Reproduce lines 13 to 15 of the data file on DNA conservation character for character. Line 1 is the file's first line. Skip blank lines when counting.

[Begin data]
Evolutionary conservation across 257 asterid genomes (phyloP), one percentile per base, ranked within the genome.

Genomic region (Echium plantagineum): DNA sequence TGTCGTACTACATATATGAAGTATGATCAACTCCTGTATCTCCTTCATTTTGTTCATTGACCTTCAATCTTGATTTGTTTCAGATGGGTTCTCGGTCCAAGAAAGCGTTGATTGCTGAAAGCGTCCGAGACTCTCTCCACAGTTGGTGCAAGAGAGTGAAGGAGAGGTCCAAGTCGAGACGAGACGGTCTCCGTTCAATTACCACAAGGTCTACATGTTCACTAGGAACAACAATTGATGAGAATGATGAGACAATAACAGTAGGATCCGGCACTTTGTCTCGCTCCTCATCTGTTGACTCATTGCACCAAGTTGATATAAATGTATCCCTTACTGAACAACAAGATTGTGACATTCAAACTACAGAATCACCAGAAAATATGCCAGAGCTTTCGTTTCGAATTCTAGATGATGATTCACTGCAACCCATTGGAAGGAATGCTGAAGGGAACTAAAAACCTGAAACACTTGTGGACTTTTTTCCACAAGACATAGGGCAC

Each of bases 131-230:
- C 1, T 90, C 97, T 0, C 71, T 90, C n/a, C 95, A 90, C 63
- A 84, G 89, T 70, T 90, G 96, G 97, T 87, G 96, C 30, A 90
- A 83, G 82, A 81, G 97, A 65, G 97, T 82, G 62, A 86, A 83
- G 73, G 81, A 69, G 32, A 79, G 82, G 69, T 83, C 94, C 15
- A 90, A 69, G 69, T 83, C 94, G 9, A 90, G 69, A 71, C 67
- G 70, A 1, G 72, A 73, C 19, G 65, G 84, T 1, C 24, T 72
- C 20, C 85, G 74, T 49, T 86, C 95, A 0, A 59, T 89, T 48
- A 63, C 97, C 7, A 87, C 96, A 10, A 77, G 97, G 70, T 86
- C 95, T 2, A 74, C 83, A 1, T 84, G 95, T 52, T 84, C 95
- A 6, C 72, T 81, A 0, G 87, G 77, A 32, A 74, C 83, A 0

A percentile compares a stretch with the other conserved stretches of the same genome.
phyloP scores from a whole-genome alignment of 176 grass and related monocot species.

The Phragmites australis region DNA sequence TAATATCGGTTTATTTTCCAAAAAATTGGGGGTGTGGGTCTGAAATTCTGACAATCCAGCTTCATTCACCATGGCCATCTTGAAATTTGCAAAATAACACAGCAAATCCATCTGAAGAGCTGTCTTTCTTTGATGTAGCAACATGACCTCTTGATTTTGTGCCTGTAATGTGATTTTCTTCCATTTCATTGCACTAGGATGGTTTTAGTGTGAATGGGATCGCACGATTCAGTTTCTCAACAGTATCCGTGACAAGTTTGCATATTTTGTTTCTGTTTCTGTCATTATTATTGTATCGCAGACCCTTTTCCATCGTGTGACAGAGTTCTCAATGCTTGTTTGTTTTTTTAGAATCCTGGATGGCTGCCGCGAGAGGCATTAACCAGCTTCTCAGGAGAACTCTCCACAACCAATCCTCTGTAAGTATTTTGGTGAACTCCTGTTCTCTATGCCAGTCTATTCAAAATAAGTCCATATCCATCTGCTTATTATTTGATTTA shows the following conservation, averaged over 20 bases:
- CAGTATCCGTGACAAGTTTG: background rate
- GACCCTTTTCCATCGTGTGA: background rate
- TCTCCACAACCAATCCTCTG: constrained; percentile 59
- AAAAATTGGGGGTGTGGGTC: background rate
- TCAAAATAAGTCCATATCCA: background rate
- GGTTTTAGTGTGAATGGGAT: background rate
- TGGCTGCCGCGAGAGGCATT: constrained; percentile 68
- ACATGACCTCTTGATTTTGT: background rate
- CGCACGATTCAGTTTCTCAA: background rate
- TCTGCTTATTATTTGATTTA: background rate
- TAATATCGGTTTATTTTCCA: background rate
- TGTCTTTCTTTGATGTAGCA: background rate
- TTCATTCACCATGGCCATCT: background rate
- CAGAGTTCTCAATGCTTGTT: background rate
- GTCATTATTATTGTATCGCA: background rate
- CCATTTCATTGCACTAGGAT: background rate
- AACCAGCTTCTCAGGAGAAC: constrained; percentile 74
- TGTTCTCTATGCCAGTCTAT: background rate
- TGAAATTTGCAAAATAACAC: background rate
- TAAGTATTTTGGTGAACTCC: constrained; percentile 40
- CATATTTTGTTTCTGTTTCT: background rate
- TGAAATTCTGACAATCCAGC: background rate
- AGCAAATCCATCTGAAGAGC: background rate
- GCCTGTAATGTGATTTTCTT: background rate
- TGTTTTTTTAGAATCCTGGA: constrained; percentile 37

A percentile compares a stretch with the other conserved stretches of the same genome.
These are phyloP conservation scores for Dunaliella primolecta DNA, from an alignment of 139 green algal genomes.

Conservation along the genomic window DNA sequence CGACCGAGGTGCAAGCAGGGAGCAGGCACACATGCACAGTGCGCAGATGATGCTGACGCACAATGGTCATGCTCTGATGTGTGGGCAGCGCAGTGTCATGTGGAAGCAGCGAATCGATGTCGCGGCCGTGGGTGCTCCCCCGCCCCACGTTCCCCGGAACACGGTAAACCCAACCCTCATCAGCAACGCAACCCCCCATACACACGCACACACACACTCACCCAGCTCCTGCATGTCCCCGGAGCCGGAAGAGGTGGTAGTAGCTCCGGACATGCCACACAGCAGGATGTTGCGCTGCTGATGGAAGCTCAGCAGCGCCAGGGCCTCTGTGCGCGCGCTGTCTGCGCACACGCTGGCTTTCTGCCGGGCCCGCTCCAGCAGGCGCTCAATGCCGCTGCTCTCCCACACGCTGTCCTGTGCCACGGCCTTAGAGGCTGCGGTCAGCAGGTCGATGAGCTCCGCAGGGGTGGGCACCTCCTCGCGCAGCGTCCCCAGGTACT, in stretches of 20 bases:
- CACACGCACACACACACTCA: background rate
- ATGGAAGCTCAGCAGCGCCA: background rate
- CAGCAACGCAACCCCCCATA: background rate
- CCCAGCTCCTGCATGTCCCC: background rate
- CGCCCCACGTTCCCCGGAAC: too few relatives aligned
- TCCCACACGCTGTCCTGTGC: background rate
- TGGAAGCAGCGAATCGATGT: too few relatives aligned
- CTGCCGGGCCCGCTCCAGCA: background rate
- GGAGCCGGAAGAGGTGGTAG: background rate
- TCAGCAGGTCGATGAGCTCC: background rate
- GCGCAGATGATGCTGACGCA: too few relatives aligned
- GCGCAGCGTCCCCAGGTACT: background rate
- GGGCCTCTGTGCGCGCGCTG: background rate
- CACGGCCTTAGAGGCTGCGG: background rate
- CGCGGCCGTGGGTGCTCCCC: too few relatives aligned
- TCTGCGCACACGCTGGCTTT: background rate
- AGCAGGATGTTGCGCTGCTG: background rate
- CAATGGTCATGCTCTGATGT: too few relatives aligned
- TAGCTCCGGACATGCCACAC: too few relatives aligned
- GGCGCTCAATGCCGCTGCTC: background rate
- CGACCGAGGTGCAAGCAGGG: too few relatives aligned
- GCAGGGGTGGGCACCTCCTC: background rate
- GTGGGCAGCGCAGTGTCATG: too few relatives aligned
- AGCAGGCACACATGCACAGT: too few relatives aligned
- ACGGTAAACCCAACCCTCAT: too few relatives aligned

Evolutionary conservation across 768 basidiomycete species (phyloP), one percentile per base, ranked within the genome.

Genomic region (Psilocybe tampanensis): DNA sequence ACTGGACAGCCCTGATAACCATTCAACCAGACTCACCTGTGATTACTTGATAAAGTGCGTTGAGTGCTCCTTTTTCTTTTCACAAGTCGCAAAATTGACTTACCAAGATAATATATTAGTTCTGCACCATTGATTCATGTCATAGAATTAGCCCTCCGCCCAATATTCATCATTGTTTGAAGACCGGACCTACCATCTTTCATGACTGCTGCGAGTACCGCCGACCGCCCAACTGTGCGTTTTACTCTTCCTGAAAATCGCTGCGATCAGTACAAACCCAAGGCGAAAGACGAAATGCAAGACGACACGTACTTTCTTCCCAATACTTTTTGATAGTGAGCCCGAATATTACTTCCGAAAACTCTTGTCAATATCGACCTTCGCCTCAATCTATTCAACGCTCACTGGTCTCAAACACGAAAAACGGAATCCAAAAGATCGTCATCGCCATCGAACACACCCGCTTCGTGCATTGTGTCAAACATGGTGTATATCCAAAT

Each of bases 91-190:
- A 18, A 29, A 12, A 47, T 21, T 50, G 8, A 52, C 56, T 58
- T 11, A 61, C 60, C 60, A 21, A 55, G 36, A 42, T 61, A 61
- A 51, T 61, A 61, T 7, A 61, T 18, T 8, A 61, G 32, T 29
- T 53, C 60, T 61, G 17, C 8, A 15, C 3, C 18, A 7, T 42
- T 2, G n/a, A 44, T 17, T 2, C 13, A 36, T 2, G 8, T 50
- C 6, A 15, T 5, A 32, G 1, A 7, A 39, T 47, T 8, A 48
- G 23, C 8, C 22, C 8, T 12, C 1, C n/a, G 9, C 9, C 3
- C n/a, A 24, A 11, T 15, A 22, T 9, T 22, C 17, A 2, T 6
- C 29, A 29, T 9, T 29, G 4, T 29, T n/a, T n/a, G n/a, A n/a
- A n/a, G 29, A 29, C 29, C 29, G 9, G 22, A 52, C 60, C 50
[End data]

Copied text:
- A 6, C 72, T 81, A 0, G 87, G 77, A 32, A 74, C 83, A 0

A percentile compares a stretch with the other conserved stretches of the same genome.
phyloP scores from a whole-genome alignment of 176 grass and related monocot species.